Why is that possible without us sufficiently noticing it? Ever since George Edward Moore developed his emotivism in ethics in 1903, we have paid lip-service to an ethics of inclinations. Since Moore it is ethically correct for people to do what feels good to them. Instead of asking of what they do is also nice, more than a few find this perfectly acceptable. This emotional porridge is largely responsible for our dishonesty when we speak and act. The second aspect is the inclination towards an ethics of pleasure. If their attitude is honest, many people no longer ask if they combine their attitude with the competent behaviour that should go with it. What we get is a fatal pairing of pure conscience and incompetence. I am causing trouble and even feeling well doing so. Thirdly, we have developed a culture of feeling sympathetic in order to calm our conscience. To some people, it makes more sense to join chains of marching lights than actually do something. Some people feel more pity for the misery in Africa than for the misery of their neighbours. Thus, we suffer from love for who is far away; while there is no place for love for the neighbour next door. To me, these seem to be the basic, general characteristics of our new dishonesty.

What remained unattended are the meanings of our socially important terms. Be it democracy, social justice or freedom, all those terms cause emotions that are not backed by knowledge about the meaning of the words. The most important words of our society are thus no longer defined by their semantic, but only by their emotional meaning. Consequently, semantic crimes and incompetent actions prevail, both of which we hardly notice any more. Let me give a few examples taken from how words are used in our society.

Politicians talk about freedom while depriving us of it by seeing to it that the state carries more and more responsibility for our well-being. The fact that our state goes bankrupt in the process is apparently irrelevant. I used to believe that freedom means you can take responsibility for your own life, rather than someone else telling you how to do so.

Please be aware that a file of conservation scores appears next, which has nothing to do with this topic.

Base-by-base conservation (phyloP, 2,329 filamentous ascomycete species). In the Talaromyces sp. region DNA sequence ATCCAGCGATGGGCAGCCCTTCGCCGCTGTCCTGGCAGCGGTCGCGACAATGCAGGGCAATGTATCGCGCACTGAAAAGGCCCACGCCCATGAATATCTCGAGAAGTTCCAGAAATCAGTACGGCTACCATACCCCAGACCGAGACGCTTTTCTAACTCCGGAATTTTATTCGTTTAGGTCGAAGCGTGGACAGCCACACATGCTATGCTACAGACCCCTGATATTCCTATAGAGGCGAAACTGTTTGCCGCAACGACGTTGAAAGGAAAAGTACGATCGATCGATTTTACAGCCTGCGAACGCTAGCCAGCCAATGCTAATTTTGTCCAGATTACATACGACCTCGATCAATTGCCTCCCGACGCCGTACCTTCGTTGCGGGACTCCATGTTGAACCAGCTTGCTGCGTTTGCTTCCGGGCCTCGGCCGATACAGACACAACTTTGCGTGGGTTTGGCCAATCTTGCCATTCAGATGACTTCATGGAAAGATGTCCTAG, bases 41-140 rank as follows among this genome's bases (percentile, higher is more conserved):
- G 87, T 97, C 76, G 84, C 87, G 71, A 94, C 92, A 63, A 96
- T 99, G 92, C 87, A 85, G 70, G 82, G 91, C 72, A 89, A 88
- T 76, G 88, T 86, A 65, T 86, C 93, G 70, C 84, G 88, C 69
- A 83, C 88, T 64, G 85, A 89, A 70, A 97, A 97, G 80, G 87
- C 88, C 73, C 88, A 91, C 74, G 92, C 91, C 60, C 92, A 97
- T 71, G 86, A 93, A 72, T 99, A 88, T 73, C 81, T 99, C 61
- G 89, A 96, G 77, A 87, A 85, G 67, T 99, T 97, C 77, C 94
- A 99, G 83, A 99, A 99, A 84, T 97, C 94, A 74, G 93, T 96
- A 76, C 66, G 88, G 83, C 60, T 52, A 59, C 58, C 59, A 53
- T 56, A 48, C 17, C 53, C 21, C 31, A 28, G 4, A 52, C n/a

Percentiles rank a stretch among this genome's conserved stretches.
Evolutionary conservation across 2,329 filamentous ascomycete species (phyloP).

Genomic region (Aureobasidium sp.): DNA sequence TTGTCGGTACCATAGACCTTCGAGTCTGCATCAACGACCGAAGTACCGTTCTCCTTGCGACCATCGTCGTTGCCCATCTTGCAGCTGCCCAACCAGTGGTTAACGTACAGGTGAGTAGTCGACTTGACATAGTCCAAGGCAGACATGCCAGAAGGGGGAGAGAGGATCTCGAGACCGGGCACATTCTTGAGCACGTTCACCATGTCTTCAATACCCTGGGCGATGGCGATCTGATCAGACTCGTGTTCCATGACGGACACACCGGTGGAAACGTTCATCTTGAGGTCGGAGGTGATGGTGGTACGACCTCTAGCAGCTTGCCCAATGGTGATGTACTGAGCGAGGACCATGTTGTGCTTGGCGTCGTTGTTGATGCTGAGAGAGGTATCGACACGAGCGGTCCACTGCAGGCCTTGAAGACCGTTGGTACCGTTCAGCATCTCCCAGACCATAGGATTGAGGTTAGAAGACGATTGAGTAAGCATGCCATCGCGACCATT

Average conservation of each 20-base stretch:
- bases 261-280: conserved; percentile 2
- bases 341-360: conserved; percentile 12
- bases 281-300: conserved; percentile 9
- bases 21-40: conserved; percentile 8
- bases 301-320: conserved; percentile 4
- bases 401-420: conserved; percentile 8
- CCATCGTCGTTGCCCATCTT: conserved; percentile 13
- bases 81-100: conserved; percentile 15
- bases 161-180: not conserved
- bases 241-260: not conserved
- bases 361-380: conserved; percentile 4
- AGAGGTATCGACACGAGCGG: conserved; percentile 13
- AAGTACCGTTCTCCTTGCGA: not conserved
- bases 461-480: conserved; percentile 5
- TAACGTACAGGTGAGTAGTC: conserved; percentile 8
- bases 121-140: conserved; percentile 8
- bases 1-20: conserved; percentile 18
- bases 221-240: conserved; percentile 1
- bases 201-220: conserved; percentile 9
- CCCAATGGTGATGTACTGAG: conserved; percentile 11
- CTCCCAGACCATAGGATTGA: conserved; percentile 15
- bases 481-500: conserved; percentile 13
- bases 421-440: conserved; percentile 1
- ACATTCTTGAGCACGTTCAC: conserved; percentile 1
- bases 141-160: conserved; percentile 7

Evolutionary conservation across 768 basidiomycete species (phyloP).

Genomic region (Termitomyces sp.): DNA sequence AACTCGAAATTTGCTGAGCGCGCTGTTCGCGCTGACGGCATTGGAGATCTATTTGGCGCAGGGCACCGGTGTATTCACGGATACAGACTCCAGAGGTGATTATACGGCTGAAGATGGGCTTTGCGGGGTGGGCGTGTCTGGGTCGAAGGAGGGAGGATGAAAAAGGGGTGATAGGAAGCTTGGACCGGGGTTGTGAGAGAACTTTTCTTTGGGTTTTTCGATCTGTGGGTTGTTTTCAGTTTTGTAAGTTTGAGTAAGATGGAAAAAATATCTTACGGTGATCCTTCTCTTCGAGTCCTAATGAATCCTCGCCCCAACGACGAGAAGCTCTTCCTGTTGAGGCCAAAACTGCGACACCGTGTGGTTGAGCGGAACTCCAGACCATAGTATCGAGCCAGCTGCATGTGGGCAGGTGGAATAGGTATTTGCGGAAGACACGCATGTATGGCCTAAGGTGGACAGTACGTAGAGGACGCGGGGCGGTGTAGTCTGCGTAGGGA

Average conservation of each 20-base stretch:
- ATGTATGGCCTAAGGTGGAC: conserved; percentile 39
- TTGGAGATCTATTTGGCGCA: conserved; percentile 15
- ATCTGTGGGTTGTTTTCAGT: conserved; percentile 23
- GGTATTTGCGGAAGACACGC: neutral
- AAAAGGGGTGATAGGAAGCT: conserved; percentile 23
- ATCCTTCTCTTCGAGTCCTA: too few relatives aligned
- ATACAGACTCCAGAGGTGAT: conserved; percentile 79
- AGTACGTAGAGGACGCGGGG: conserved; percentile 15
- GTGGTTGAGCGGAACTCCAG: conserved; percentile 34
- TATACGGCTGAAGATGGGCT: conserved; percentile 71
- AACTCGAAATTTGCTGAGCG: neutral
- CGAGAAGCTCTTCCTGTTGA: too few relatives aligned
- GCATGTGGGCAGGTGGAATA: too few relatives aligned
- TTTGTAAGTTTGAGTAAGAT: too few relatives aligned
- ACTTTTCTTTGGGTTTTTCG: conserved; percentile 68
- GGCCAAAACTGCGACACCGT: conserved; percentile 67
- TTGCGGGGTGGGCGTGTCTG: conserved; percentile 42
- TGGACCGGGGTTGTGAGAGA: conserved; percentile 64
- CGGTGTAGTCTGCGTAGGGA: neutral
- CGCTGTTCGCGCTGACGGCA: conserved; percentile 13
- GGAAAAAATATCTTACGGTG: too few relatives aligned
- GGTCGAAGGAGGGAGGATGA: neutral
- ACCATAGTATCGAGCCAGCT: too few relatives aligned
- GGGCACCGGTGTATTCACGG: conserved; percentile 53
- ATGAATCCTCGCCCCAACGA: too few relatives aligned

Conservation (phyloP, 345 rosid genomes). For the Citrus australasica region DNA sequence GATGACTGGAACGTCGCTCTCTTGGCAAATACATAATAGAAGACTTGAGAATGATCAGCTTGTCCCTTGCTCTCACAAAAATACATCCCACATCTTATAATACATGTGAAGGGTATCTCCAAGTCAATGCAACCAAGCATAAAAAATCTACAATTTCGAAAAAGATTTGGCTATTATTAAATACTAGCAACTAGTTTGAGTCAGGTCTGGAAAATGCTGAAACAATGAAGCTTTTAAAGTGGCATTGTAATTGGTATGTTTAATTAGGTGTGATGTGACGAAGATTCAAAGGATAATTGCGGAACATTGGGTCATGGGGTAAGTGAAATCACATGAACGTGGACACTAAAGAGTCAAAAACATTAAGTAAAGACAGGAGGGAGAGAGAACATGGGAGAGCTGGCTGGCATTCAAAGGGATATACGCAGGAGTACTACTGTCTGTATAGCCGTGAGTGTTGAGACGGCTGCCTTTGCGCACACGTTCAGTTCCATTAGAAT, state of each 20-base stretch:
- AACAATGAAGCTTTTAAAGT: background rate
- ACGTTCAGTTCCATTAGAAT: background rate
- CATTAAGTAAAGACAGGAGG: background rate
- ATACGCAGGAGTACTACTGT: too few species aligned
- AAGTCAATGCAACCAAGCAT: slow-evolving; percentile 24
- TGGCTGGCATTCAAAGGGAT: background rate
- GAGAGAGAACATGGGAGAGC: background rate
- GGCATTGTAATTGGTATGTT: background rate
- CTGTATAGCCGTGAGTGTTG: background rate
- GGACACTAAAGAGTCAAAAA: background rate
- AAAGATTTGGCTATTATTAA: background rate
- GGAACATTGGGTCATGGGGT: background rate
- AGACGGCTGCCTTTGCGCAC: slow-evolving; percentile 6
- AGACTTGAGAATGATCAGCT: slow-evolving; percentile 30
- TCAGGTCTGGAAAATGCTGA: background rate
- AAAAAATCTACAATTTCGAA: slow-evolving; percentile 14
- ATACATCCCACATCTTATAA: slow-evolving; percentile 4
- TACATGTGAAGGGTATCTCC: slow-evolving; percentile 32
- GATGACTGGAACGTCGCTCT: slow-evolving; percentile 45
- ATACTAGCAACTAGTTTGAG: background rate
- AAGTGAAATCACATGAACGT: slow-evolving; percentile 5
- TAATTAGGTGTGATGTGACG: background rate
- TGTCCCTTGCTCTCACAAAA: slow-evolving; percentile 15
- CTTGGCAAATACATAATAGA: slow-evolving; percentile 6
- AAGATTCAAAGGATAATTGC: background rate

Politicians and unionists demand social justice and forget that justice is the firm belief that everybody should have what is his due. Nobody seems to notice any more that the adjective “social” runs contrary to exactly this firm belief. Thus, we have more “social palaver” than social justice. Economic Nobel price winner professor A. F. Hayek called adjectives like »social« weasel words. They are characterized by making the meaning of a word vague and giving it a new direction that no longer has anything to do with the original noun. According to John Rawls, social justice is a principle that is supposed to regulate the relationship between basic freedoms, social and economic discrepancies, unequal chances, restriction of basic rights and consumption limitations for those who are least privileged. The problem is: how to determine who belongs to the group of least privileged and where is the upper limit? And here comes a last remark on the semantic meaning of social justice: to this day, nobody has come up with a valid and universally accepted definition of social justice. Everybody uses the term very emotionally for their own goals, forgetting that social justice was invented by the ancient Greeks in order to fight jealousy. In those days, the fight was lost, the method was subsequently abandoned.